7 Health Milestones That Might Lower Your Life Insurance Premium

These lifestyle changes can help federal employees reduce their life insurance premiums.

There are plenty of reasons why COVID-19 might have prompted many people to commit to a healthier lifestyle – for example, making yourself less vulnerable to illnesses, adding more years to your life to spend with your family, or simply having an extra hour or two in your day to exercise rather than commute. 

But whatever the motivation, lifestyle changes could also save Federal employees a significant amount of money by lowering their life insurance premium – if, that is, they look beyond FEGLI.

This is the case because whereas FEGLI is a group plan that charges premiums that do not depend upon varying levels of health, many companies offer both individual that do. However, since not all life insurance companies define and prioritize health ratings the same way, it’s important to consider how changes both big and small could allow you to:

  • Find the best non-FEGLI carrier for the first time;
  • Move to a better rating class with your current non-FEGLI carrier; 
  • Move from your current carrier to a new one that will rate you more favorably.

With all this in mind, here are seven of the most common changes that equate to “lower-risk” in the eyes of underwriters: 

  1. Losing weight and/or exercising – losing just 5-10 pounds could move you from “obese” to “overweight” or from “overweight” to “average,” and walking for an average of just 30-60 minutes/day might make you a “regular exerciser.”
  2. Quitting smoking or decreasing your drinking – the former will save you big bucks regardless of its impact on your rating, and just one less six-pack or bottle of wine each week could change your classification.
  3. Improving/controlling pre-existing medical conditions – these include things like high cholesterol, high Blood Pressure, or diabetes. In many cases this can be as simple as beginning a new prescription or cutting down on your salt intake.
  4. Experiencing the remission of a life-threatening disease – in addition to giving you a new lease on life, it can have major life insurance implications after an appropriate waiting period. A waiting period of 2-5 years is common.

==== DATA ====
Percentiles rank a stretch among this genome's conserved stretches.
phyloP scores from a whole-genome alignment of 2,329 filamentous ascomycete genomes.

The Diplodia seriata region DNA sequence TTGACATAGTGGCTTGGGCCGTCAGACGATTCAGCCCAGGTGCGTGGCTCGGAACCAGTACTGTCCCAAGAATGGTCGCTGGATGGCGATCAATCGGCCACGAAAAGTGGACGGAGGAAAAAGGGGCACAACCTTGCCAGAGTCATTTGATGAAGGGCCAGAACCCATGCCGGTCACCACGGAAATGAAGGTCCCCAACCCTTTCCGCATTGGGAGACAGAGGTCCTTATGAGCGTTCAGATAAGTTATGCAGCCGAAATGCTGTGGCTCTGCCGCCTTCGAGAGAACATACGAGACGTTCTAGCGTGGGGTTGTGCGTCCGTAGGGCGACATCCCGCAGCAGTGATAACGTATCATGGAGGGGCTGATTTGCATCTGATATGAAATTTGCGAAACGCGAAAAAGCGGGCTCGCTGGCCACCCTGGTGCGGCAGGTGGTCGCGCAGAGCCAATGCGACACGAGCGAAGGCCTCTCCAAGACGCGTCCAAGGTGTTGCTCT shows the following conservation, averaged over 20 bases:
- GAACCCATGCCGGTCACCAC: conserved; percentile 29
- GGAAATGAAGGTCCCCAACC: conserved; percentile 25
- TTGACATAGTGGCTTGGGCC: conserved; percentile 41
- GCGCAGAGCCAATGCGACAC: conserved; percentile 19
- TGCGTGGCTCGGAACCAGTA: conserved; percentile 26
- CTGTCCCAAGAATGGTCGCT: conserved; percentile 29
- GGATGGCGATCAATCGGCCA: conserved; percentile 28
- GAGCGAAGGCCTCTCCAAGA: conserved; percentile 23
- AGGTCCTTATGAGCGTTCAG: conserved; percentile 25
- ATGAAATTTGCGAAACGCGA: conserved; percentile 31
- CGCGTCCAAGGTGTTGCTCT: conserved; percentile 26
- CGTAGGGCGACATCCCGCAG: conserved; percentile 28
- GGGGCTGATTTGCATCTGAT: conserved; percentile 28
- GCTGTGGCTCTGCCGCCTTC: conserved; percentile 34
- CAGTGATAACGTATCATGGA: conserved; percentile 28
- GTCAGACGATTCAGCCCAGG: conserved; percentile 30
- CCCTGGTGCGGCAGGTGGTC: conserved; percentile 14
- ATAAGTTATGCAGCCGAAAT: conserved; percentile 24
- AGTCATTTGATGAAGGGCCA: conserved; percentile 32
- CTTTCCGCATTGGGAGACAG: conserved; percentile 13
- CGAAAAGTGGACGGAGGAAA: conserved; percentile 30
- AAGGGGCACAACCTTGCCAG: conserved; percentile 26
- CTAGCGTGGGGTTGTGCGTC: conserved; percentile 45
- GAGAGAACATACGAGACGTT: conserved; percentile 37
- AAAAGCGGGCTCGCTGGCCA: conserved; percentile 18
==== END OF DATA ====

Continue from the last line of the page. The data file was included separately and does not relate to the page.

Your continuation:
5. Changing from a high-risk job to a lower-risk job – for Feds, this could involve moving from on-the-ground construction, overseas military service, etc. to an office job. 
  6. Quitting high-risk recreational activities – while hobbies such as car racing, flying in personal aircraft, or rock climbing probably come to mind first, what qualifies as “high-risk” might surprise you. For example, your location relative to global conflicts can have a substantial impact on being able to acquire insurance.
  7. Improving your driving record – keeping your record clean after a period of relatively consistent moving violations, DUIs, or accidents means you’ll not only be a lower risk to yourself and others, but also lower your implied risk to many insurers.

When you’ve made one or more of these changes, the next task is doing your research and “shopping around” for the right company, and policy, for you. To make this as simple and productive as possible, it’s almost always worth consulting an expert at this point because: 

  • Insurers consider many factors beyond those above (for example physical factors that you can’t change, such as your age and height and family history) when determining your rating and premium amount.
  • If you’ve previously been deemed uninsurable or looked for a plan once and decided it was too expensive, even those who haven’t experienced big health changes may be able to find a more understanding carrier.
  • As always, you need to consider your and your family’s specific needs in order to find a policy of the right type, size, and scope.

Once you’ve weighed your options and, hopefully, discovered that a new carrier and classification could drastically cut your premium (in my experience, members who receive more favorable health ratings often save as much as $50-250 per month). 

To have your health re-evaluated, you will need to complete a medical questionnaire and take part in a medical exam to show that an improvement in health is real and sustained. After that, you will wait for a reclassification decision (usually completed in a period of 6-12 weeks with timing almost entirely determined by the responsiveness of your doctor’s office) and hopefully, soon enjoy paying a much lower premium for a policy that provides the right protection, and well-earned savings, for you.

Eric Edwards joined GEBA in 2020 and began his career in the financial services industry in 2005 after helping his parents with their finances and wanting to help others with financial planning decisions. Eric listens to his clients’ needs to develop the most comprehensive strategy for their circumstances.